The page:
The narrative of the loud,angry black woman has been a falsified construction of the black woman for years. It is deeply embedded in white supremacist, patriarchal, capitalist notions which seek to denigrate and demoralise black women. So, why Rasheeda would you, a white supremacist, patriarchy capitalist assassin seek to clothe yourself in the very same cloak of discourse that was strategically designed to oppress you? A very good question babes, and you are indeed smart for asking such things.

A few years back I attended a youth conference. Young people from across the UK were representing their boroughs to discuss issues affecting young people across the country. My best friend and I, two black girls were proudly representing the borough of Greenwich #brap. I was aware of the fact that at this conference we would be surrounded by middle class,white girls and boys from private schools who would have had the nuances of political philosophy, classical civilisations and history taught to them from a young age. Although I knew I was badass, I was aware that their cultural capital would trump mine in an environment like this.

Cognisant of this, I ensured that before I arrived I had done some quintessential private school political readings so that I ‘could be on par’ with the rich white kids. When we arrived, as I had anticipated we were 2 out of about 8 black representatives there in a crowd of over 200. I didn’t feel dramatically uncomfortable until a few days into the conference. On day two, my friend and I  were pulled publically out of a session because the organisers of the event wanted to speak to us. We went into a room and were accused of selling drugs. Our bags were searched and we were interrogated. Please bear in mind that this was a youth conference about youth voice, democracy and representation. After the coordinators of the event found nothing usual in our rooms other than some braids that had dropped out my head the night before and edge control on the dresser, we were let go.

I remember being deeply angry. Despite my reading in the weeks before to be ‘good enough’ for this white space it still wasn’t enough. The two black girls from South London were accused of selling drugs. But I didn’t say anything. I didn’t fight. I didn’t demand an apology. Why?Because I didn’t want to be the angry, loud, black girl in this ‘civilised,white space’ that I had worked so hard to be accepted in.

Despite them already putting me into their stereotypical and racialized boxes, I didn’t want to further exacerbate that narrative. My understanding at the time had taught me that my anger could only exist within the framework of the ‘angry, loud, black woman’ and that I didn’t want to be, especially within this space.Despite my feelings at this time, I have since realised that rather than furthering the narrative through the lens of white supremacist, patriarchal culture it was possible for me to re-envision it through my own lens. Rather than an option, I began to see this as fundamentally necessary. It is necessary because black women have far long been told that they cannot voice anger without their behaviour being attributed to such discourse.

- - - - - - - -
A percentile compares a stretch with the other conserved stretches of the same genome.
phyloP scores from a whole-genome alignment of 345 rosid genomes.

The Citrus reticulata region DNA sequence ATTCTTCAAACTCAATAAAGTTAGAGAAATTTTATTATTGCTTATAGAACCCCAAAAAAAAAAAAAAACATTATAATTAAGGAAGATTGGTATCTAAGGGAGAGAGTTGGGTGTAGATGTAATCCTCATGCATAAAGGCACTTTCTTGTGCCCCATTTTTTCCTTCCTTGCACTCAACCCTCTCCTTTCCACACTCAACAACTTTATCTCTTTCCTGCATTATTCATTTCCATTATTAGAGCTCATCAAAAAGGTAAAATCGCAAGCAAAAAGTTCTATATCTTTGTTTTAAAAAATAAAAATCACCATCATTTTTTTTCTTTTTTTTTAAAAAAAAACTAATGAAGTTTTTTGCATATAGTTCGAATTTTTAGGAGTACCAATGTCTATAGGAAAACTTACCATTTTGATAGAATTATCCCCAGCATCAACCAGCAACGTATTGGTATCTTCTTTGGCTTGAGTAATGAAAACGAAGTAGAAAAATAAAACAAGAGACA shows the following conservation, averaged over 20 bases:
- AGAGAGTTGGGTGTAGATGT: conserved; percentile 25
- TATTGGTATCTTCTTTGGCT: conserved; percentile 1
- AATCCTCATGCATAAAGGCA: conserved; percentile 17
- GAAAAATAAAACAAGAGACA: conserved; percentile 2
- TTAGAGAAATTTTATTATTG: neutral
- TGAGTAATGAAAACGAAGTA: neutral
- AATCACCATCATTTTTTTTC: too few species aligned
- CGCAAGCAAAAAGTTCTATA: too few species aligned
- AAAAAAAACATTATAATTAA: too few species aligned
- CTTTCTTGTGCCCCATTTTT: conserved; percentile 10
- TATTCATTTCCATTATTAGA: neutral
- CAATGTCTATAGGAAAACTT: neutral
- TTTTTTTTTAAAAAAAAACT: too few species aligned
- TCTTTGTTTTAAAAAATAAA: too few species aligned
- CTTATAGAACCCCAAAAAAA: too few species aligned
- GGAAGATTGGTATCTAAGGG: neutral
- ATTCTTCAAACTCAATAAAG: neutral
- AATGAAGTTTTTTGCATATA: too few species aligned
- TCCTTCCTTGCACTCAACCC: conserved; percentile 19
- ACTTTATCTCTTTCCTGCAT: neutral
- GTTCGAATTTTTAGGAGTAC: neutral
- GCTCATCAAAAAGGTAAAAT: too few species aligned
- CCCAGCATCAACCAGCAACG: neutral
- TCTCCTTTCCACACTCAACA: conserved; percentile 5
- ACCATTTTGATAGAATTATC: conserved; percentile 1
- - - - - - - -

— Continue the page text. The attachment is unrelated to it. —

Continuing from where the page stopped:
I, like many other black women have been in situations where we have refrained from voicing our anger and frustration because of such narratives . We’ve felt as if we take up too much space when walking in the fullness of our very valid emotions. Our emotional right to anger has been minimised in many spaces because of harmful narratives.

We’ve been told we cannot be angry.

But I am angry. I am furious.

I am angry because black men and women are disproportionately incarcerated, disproportionately killed by the state and unfairly represented in the media. Women across the globe are murdered and silenced and have their autonomy taken away from them on a daily basis. Katie Hopkins is allowed to open her mouth and compare brown lives to cockroaches whilst Donald Trump can openly call for the banning of an entire group of human beings from entering the so called ‘land of the free’. Simultaneously the supposed ‘lesser of two evils’, Hillary Clinton can call black teens super predators and claim to be a symbol of progress for white feminist ideals. The poor are victimised,vilified and tortured by the state every single day.People are killed and their homes are lost because of corporate greed and western ‘need’.I am angry and I have every right to be, because injustice is rife and inequality is extensive.

My life as a black woman isn’t governed by pain and anger and it is important that we don’t construct such single story narratives. However those are realities for black women all across the world and we are allowed to be angry about them. Anger is by no means the centre of who I am.I am a bastion for love and peace, a passion for justice burns through my veins,it pulsates within me, it is my heartbeat and anger is the result of justice not manifesting in its entirety. Many continue to be silenced and many are afraid to speak up for inequality and it because of heroes that have come before me that I have the audacity to scream for justice.

I dare you to take up space, I dare you to speak up for those who cannot speak for themselves and I dare you to be unapologetic about your fight for justice

I will scream for justice and be LOUD when the voices of the marginalised aren’t heard

I will despise evil and will be ANGRY when it isn’t achieved

And look at this melanin baby, I am indeed a BLACK WOMAN


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